Wildwood by Colin Meloy

September Release


We the Animals by Justin Torres


The Leftovers by Tom Perrotta


Salvage the Bones by Jesmyn Ward

The Winters in Bloom by Lisa Tucker (no cover available)


The Night Circus by Erin Morgenstern


The Art of Fielding by Chad Harbach

October Release


The Dovekeepers by Alice Hoffman


The Mistress Contract


When She Woke by Hillary Jordan
There are several others that are coming out later this year and into 2012, but there’s almost no information about them yet, so as we get closer, I’ll give you more.

BEA Round-up – Sort of.

13 Jun

Ugh, it’s been well over week since I last posted, and several weeks since Book Expo America in NYC and I’m just now getting around to posting my thoughts? Blogger fail. I don’t know that I can bring myself to break down my entire BEA experience when 1) it’s been several weeks, 2) I’m terrible at taking notes/photos, and 3) there are some fantastic round-ups out there already, from some seriously fantastic bloggers who are way more on the ball than I am.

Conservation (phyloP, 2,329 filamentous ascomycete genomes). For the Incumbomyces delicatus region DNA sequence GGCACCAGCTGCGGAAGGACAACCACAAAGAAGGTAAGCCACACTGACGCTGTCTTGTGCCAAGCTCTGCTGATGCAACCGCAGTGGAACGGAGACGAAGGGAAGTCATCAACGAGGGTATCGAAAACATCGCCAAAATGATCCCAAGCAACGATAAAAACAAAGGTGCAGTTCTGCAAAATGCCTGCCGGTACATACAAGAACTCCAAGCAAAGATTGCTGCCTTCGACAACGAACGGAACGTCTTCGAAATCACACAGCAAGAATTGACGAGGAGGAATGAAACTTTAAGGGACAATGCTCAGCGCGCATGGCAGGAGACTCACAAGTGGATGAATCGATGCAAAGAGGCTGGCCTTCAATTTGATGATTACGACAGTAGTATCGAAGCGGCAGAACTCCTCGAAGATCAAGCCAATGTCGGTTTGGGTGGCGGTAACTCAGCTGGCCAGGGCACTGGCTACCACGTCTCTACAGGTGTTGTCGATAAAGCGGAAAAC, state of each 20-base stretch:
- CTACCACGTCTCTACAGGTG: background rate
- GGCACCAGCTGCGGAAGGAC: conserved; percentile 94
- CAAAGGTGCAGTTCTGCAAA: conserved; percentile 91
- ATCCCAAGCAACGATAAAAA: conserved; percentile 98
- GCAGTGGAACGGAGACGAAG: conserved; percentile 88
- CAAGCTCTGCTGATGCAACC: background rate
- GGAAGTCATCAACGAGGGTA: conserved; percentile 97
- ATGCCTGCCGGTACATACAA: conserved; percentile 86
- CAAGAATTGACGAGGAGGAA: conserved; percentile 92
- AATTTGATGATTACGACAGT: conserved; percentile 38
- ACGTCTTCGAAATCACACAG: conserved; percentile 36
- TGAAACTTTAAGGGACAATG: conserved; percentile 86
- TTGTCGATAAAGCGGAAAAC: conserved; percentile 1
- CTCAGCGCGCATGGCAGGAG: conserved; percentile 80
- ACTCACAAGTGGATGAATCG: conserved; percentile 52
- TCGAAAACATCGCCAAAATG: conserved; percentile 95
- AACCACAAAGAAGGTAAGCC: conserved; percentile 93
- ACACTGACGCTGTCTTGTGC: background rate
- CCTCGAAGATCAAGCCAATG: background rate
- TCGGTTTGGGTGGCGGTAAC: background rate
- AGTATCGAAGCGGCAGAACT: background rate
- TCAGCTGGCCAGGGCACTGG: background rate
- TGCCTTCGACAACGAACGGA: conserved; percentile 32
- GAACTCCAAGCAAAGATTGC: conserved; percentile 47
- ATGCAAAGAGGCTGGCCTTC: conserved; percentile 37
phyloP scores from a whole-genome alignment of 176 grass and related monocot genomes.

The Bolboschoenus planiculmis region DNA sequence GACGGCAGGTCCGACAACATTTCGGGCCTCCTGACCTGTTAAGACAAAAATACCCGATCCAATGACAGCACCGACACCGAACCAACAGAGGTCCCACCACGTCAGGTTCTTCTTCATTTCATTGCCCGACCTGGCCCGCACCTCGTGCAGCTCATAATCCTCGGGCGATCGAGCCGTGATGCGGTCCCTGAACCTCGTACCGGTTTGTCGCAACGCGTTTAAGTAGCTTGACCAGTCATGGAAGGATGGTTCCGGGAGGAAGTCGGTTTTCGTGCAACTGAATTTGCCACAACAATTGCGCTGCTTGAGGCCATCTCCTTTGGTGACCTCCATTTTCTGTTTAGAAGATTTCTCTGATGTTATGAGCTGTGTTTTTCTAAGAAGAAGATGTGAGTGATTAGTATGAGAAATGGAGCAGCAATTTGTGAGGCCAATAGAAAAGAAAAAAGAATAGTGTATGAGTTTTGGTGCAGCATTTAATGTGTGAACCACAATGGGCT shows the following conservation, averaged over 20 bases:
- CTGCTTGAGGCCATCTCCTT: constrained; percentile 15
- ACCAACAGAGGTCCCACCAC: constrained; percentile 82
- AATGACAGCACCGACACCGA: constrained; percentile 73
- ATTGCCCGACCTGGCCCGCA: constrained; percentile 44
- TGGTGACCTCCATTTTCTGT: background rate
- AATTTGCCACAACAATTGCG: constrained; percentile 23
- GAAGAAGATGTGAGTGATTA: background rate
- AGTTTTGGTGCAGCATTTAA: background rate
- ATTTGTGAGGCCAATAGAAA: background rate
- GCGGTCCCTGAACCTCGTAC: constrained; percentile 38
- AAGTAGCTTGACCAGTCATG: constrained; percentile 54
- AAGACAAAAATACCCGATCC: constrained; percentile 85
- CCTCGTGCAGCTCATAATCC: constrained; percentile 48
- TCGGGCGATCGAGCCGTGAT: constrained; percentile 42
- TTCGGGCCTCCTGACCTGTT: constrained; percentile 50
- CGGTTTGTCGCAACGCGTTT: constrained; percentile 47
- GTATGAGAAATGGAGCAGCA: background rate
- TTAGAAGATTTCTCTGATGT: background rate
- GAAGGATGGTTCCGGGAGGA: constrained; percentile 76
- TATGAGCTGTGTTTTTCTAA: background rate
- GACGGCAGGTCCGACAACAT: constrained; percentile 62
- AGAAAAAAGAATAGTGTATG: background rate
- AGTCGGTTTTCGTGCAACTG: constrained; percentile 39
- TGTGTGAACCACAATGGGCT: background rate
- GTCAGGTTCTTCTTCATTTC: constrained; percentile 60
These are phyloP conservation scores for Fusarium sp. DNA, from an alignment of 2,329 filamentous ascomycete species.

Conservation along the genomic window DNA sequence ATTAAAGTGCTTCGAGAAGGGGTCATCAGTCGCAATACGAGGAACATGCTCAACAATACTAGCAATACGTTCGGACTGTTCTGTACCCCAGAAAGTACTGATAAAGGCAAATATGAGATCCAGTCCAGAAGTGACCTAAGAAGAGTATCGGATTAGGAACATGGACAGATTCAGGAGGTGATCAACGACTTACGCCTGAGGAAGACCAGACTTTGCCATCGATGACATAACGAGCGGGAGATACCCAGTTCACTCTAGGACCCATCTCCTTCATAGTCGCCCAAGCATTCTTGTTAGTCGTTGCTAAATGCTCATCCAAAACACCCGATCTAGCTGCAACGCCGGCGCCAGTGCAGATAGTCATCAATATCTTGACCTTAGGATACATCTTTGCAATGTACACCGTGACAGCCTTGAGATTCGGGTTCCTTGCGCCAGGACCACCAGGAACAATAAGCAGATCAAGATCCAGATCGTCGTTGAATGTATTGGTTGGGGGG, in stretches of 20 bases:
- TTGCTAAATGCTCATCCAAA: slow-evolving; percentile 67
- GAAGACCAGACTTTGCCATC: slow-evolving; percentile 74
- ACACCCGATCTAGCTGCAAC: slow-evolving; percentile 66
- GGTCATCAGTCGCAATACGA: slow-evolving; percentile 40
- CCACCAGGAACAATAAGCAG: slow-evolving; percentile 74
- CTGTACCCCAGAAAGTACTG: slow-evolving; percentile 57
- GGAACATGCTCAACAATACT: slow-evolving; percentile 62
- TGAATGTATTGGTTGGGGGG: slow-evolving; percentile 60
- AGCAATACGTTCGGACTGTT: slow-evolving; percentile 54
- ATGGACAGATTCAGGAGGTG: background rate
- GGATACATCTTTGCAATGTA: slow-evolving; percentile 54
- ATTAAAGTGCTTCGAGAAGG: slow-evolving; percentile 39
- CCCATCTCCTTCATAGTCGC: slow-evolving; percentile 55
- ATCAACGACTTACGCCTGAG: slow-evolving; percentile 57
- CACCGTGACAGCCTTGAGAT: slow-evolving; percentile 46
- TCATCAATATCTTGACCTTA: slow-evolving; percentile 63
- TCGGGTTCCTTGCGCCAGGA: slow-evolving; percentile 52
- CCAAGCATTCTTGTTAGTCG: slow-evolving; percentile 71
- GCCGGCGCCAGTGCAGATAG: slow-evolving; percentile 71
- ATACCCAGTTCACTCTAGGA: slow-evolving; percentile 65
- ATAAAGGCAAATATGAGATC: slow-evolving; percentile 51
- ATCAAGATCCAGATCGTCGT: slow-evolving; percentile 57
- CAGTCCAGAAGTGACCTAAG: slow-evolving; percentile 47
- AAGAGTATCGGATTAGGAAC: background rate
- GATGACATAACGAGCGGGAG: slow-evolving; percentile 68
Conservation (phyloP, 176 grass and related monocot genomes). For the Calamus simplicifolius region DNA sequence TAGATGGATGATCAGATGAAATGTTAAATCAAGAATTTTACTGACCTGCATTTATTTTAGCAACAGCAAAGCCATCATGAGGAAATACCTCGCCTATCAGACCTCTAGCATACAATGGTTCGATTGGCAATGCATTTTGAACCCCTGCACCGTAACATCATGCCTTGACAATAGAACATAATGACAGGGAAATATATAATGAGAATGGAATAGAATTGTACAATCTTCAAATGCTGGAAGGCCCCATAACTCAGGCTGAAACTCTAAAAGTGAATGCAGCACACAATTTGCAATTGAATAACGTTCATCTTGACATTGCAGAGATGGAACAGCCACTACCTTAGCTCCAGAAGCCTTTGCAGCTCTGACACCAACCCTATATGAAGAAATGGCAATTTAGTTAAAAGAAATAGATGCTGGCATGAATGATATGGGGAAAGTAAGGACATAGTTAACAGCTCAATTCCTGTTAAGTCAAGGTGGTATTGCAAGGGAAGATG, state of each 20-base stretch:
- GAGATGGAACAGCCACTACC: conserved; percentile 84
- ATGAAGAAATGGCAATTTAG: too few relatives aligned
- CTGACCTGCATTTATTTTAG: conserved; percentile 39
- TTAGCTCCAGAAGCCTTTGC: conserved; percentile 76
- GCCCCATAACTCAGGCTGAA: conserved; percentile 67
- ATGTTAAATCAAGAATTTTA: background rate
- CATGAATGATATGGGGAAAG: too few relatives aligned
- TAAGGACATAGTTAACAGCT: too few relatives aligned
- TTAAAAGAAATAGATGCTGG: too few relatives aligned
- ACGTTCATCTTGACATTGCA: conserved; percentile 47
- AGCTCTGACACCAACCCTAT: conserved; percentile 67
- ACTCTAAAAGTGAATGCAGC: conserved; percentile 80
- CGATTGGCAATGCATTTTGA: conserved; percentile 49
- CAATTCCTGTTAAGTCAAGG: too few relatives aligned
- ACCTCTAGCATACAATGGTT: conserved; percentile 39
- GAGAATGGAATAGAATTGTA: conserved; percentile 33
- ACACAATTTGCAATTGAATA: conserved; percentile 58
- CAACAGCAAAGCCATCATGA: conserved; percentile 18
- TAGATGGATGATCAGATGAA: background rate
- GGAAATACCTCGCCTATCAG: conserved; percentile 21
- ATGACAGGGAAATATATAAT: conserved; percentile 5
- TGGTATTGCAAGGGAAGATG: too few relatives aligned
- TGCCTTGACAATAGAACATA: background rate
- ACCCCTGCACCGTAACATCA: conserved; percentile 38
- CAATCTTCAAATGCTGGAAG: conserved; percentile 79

So. I’m not going to do it. If you haven’t read any round-ups yet, you probably don’t care about the minute-to-minute schedule of my week in NYC. But if you’re looking for some great synopses of the week, check these out:

Lori, my BEA buddy, and I did a lot of the same events, both on the Monday before BEA started and during the week. Check her posts here and here. (I could not have asked for a better partner to hit BEA and BBC week with. Seriously. She’s amazing! Especially since she let me tease her about taking the Subway.)